Archeological Area of Solunto

Solunto, the rock-cut town, founded by the Carthaginians

Solunto is an ancient town near Palermo, founded in the IV century BC by the Carthaginians. They maintained their control over the town for more than a century, during which Solunto became a large seaport hub, competing against Palermo and Mozia. Later on, it fell into the hands of Dionysius the Elder, tyrant of Syracuse, and it was probably in this period that it was destroyed. Solunto was later rebuilt and occupied by a group of Greek mercenaries, while during the first Punic War it was handed to the Romans. These two pieces of information are endorsed by the presence of Greek inscriptions and by a dedication in Latin to the wife of Roman Emperor Caracalla.
The excavations started in the nineteenth century had already released part of the city, but they were resumed in 1952 and carried on in subsequent years. A significant section of the urban fabric has thus been brought to light, that allows us to reconstruct the urban structure, fully reorganised around the mid-fourth century BC. The town occupies the plateau of Mount Catalfano, an area that originally was to be around 18 hectares.
Situated at the entrance of the excavation site, the Antiquarium exhibits materials from two Solunto houses in some display cases: two arete-thymiaterion (incense-burners), ceramics from the IV century BC to Roman times; fragments of painted plaster. In addition, three Punic-style stones and a small votive relief with a knight are displayed, as well as a series of Hellenistic and Roman capitals; some late-Hellenistic and Roman statuettes, a few coins from Solunto and other Sicilian hubs. Shortly after crossing a suburban quarter of little interest, one reaches the area with the most luxurious houses and stores, of which one can admire the ruins and some mosaics fragments.
The most important ruins are:
The Gymnasium: right after the side street, in the subsequent block, is the so-called Gymnasium, excavated and restored in the mid-nineteenth century, when the columns of the peristyle were raised with arbitrary additions. Within the house, remnants of rich mosaic floors are still visible, as well as Fourth-style paintings belonging to a restoration carried on in the second half of the I century A.D.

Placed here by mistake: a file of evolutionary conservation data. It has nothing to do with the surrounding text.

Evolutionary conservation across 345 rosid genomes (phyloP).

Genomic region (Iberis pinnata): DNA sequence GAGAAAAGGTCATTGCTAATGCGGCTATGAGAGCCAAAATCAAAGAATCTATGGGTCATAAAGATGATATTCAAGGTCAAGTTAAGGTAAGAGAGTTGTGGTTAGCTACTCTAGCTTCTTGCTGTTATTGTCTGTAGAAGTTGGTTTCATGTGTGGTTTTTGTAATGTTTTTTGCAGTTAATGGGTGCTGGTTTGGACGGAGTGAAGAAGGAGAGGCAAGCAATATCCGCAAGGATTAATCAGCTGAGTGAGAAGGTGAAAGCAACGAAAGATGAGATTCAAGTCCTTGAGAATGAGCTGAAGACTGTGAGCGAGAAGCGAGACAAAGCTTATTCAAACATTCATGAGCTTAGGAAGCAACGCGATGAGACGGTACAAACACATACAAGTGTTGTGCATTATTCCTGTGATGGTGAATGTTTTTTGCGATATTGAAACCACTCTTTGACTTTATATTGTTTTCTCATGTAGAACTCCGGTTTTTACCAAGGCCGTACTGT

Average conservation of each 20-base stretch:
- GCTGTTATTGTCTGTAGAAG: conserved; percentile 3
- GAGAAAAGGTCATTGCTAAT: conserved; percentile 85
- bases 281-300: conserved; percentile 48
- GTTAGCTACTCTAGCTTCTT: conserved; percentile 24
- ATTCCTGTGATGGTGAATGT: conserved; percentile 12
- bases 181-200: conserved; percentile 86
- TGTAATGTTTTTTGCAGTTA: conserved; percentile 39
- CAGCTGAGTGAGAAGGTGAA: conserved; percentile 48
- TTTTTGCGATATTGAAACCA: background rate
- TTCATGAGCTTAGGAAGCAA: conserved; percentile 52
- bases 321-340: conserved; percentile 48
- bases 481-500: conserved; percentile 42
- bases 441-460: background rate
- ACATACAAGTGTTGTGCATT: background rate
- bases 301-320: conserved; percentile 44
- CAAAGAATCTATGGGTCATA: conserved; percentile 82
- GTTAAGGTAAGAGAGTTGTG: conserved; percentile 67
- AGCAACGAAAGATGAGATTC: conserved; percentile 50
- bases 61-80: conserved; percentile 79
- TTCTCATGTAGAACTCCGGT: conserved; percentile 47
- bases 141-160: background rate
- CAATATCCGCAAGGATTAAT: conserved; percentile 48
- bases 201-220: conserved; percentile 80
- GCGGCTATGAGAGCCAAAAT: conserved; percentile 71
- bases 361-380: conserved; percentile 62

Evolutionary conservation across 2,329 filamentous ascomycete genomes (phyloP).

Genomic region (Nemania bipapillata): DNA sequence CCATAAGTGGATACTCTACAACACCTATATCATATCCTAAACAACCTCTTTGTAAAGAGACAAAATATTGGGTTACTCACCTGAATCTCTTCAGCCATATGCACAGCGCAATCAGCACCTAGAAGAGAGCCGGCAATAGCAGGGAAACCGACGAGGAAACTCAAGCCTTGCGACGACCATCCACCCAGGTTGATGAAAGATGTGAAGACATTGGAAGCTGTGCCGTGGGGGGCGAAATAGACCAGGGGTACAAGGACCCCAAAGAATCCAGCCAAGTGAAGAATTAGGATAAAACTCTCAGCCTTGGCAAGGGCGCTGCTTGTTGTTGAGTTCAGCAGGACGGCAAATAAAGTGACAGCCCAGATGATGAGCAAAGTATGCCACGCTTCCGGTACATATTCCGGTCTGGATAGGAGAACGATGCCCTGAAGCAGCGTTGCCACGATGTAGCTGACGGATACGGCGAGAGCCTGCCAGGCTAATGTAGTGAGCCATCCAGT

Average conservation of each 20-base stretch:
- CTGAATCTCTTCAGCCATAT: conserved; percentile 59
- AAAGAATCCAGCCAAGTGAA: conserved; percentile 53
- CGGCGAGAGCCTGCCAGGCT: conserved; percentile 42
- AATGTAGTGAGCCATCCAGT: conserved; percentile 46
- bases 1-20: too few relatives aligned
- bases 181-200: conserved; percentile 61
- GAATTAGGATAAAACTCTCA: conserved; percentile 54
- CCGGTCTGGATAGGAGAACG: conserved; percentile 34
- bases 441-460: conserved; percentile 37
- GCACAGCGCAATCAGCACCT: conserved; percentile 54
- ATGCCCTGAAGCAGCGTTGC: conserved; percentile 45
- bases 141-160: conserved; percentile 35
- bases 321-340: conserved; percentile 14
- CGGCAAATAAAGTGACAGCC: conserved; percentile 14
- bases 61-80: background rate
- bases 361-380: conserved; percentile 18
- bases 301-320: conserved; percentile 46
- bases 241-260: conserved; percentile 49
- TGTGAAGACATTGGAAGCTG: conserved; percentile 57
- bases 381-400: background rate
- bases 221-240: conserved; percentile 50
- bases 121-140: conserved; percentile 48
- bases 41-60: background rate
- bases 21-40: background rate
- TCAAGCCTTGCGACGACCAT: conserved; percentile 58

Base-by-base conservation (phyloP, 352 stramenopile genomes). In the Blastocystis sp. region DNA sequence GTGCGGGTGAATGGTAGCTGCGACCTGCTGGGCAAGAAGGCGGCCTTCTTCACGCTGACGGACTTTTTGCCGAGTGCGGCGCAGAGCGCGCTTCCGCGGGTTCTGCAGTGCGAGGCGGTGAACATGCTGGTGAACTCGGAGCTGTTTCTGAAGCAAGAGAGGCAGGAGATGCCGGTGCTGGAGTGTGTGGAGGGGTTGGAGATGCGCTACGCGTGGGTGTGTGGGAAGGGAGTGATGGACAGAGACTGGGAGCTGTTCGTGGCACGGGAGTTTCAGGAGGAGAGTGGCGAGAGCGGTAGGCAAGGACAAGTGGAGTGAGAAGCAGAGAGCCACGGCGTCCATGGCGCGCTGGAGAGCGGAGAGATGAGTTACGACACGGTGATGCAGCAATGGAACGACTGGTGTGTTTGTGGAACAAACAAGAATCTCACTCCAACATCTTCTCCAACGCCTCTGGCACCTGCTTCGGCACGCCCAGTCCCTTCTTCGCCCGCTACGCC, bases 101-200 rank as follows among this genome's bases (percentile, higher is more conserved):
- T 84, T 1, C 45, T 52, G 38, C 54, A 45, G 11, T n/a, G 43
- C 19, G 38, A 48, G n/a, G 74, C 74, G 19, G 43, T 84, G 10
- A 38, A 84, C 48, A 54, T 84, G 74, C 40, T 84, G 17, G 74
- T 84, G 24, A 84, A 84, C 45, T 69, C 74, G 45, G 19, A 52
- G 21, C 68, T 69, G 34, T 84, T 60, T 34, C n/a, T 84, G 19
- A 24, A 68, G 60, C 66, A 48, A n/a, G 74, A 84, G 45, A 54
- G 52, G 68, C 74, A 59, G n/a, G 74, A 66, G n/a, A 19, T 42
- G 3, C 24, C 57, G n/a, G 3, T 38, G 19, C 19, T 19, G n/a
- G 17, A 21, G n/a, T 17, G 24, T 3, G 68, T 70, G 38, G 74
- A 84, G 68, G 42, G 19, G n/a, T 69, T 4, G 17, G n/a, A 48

The House of Leda is another fairly well-preserved dwelling, that took its name from the subject of one of its paintings. The house was excavated in 1963. The rooms are richly decorated with mosaics and paintings. In the peristyle are the remnants of a mosaic with black and white wave patterns. In a large hall that looks out to the west of the peristyle (perhaps the triclinium) are stored some Fourth-style paintings of the late first century A.D., replacing the original First-style paintings, of which traces remain. The rich decoration of this house was completed by a number of sculptures: three small draped female statues, two of which in marble and one in limestone, with hands and feet made of marble (exposed in the Antiquarium).
The Sanctuary lies on the returning path to the Agora, at the next intersection with a side road (called "via Salinas"). Here begins the main public area of the town. The road is interrupted by a threshold, which prevented the access of cars in the agora. Right on the left is an important building complex, identifiable with a sanctuary. The left one is characterized by an altar with three stones, typical of Phoenician-Punic cults. An inclined platform, reaching from the altar to a bowl, was probably used to collect the blood of victims. The central area, characterized by a two-step platform extended to the four sides, was certainly intended for worship ceremonies. Nothing can be said of the third room, in ruins. The whole complex shows a number of refurbishments carried out up until imperial times.

From Solunto one enjoys fantastic views over the Tyrrhenian Sea, the promontory of Capo Zafferano and Porticello harbour.

Villas near to Archeological Area of Solunto